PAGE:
New data submitted in the Rajya Sabha by the Union environment ministry has revealed that Maharashtra has lost forest area that is bigger than the size of Mumbai. The state ranks 5th in the list of states that have lost forest area to encroachments. Of 61,579 square kilometre (sq km) of forest area, encroachers have destroyed close to 670 sq km, which is more than the size of Greater Mumbai (603 sq km).
There are 33,850 and 49,463 cases of encroachments in Mumbai and Thane respectively. The two districts combined have the most number of encroachment cases in Maharashtra. Area wise, Thane and Mumbai have encroachments spread across 973 hectares and 6,170 hectares respectively.
However, Dhule recorded the maximum encroached area with 15,076 cases spread across 207 sqkm and Gadchiroli came in second with 8,969 cases spread across 103 sq km. According to data from Maharashtra’s forest department, most encroachment cases came from Mumbai Metropolitan Region.
In ascending order of area of encroached lands, Madhya Pradesh came first, followed by Assam, Karnataka and Odisha and Maharashtra. Nationally, encroachments cover 13,612sq km of nearly 7,64,000-lakh sq km forest cover, which is 23% of the forest cover.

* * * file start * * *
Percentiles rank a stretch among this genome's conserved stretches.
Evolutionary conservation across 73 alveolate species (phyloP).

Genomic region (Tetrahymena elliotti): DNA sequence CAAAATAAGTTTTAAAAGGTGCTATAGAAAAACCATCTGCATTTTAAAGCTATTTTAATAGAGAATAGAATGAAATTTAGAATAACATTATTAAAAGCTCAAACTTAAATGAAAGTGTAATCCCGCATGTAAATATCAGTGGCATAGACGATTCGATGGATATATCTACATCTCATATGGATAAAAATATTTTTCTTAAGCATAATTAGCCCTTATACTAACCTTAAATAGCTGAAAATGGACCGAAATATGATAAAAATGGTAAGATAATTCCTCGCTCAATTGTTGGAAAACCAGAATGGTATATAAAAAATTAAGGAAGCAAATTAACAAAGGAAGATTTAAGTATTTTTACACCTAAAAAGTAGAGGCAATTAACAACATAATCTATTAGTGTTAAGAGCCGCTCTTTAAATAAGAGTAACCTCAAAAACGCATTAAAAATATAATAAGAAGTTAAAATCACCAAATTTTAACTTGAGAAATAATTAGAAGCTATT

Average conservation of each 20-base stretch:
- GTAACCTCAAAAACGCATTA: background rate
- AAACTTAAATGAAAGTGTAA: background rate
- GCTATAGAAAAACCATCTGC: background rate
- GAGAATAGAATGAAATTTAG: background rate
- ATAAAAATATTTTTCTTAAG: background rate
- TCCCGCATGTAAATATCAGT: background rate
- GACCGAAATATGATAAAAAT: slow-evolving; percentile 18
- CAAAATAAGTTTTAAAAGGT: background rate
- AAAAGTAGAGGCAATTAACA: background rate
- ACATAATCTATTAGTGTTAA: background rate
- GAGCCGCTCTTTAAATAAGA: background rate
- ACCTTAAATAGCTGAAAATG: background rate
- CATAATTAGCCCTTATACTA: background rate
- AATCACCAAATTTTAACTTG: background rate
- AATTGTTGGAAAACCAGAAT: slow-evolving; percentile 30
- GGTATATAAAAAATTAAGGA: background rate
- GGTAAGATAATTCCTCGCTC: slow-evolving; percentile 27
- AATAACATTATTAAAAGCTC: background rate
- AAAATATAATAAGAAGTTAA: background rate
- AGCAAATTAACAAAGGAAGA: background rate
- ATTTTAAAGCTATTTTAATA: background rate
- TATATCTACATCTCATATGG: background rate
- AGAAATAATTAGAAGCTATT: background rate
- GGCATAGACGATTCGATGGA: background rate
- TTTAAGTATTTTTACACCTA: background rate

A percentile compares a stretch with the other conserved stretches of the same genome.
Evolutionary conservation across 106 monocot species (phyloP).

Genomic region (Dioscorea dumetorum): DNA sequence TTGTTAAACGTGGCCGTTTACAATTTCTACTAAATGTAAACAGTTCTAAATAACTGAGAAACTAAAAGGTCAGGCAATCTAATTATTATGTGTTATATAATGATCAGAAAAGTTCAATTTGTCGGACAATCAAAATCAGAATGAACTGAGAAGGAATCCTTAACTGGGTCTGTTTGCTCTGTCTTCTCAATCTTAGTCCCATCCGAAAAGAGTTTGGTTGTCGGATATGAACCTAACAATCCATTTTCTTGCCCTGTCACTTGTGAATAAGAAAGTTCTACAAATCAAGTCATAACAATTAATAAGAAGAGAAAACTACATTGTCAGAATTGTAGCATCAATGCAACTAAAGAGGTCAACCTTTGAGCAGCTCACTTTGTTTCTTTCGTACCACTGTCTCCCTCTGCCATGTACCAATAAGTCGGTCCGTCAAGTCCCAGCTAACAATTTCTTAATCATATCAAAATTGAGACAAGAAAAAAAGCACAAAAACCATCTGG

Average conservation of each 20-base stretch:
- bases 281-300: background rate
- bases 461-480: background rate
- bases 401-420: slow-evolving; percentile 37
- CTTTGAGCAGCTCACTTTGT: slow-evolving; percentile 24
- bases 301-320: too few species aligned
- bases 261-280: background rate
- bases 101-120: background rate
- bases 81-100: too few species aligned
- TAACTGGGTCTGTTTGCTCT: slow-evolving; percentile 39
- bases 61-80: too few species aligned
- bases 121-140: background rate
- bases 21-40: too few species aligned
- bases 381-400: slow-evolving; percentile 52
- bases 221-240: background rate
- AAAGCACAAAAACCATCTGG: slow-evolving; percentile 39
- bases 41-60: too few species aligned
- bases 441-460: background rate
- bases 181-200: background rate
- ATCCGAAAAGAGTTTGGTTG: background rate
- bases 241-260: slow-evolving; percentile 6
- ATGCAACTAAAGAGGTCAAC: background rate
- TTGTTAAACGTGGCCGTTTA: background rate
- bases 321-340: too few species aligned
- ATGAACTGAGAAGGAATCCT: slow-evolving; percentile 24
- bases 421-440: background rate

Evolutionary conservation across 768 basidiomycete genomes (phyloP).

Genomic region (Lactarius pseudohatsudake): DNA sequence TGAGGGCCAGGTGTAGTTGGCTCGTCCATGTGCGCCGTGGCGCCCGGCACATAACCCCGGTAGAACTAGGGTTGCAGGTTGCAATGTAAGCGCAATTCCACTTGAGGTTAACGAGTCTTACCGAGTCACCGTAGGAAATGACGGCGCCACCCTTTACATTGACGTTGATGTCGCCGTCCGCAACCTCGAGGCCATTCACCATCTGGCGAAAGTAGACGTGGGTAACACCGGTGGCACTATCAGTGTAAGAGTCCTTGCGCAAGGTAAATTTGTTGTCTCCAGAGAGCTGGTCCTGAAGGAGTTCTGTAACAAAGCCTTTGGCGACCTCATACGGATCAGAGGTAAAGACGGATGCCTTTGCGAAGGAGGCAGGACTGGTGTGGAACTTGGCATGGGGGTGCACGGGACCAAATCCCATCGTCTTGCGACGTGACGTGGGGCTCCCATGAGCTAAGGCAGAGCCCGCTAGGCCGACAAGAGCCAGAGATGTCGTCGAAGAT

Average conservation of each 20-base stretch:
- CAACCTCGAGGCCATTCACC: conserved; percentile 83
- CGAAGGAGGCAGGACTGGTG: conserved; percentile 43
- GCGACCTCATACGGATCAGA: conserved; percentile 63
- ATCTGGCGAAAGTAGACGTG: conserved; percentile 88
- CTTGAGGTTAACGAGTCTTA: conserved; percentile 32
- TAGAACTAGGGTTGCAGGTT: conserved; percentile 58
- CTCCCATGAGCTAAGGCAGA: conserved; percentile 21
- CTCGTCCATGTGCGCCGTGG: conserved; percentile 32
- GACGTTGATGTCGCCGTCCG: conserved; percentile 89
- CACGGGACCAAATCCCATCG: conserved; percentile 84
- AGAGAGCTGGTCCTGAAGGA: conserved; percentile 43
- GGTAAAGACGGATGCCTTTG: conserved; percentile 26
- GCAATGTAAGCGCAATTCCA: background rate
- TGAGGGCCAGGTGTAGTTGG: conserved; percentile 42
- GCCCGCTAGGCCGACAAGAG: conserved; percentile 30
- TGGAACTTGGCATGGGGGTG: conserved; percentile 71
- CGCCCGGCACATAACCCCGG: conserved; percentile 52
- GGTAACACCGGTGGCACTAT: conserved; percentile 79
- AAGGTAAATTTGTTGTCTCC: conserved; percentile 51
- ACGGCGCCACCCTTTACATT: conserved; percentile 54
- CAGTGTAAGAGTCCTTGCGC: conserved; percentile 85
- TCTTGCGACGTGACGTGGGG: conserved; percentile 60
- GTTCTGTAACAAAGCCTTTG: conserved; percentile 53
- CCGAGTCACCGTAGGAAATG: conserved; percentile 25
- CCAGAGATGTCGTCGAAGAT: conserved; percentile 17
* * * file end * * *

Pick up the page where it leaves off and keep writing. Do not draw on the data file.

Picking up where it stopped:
“Our idea has always been zero tolerance to encroachment. However, we are facing three main concerns when it comes to this issue in Maharashtra – increasing agricultural practices by tribal settlements, construction of religious structures, and increasing urbanisation near tier I and II cities,” Shailesh Tembhurnikar, additional principal chief conservator of forest (conservation), Maharashtra forest department, in-charge of encroachment removal in the state told Hindustan Times
“This is not only eating into the habitat of animals but changing the natural biodiversity of forests,” he added.
Growing encroachments around Sanjay Gandhi National Park will be checked as a wall is soon going to be built around the area. “We are in the process of building a stronger network not only to remove encroachments, but also to fight wildlife crimes,” Ravi Singh, secretary general and CEO of World Wildlife Fund told Hindustan Times.Read More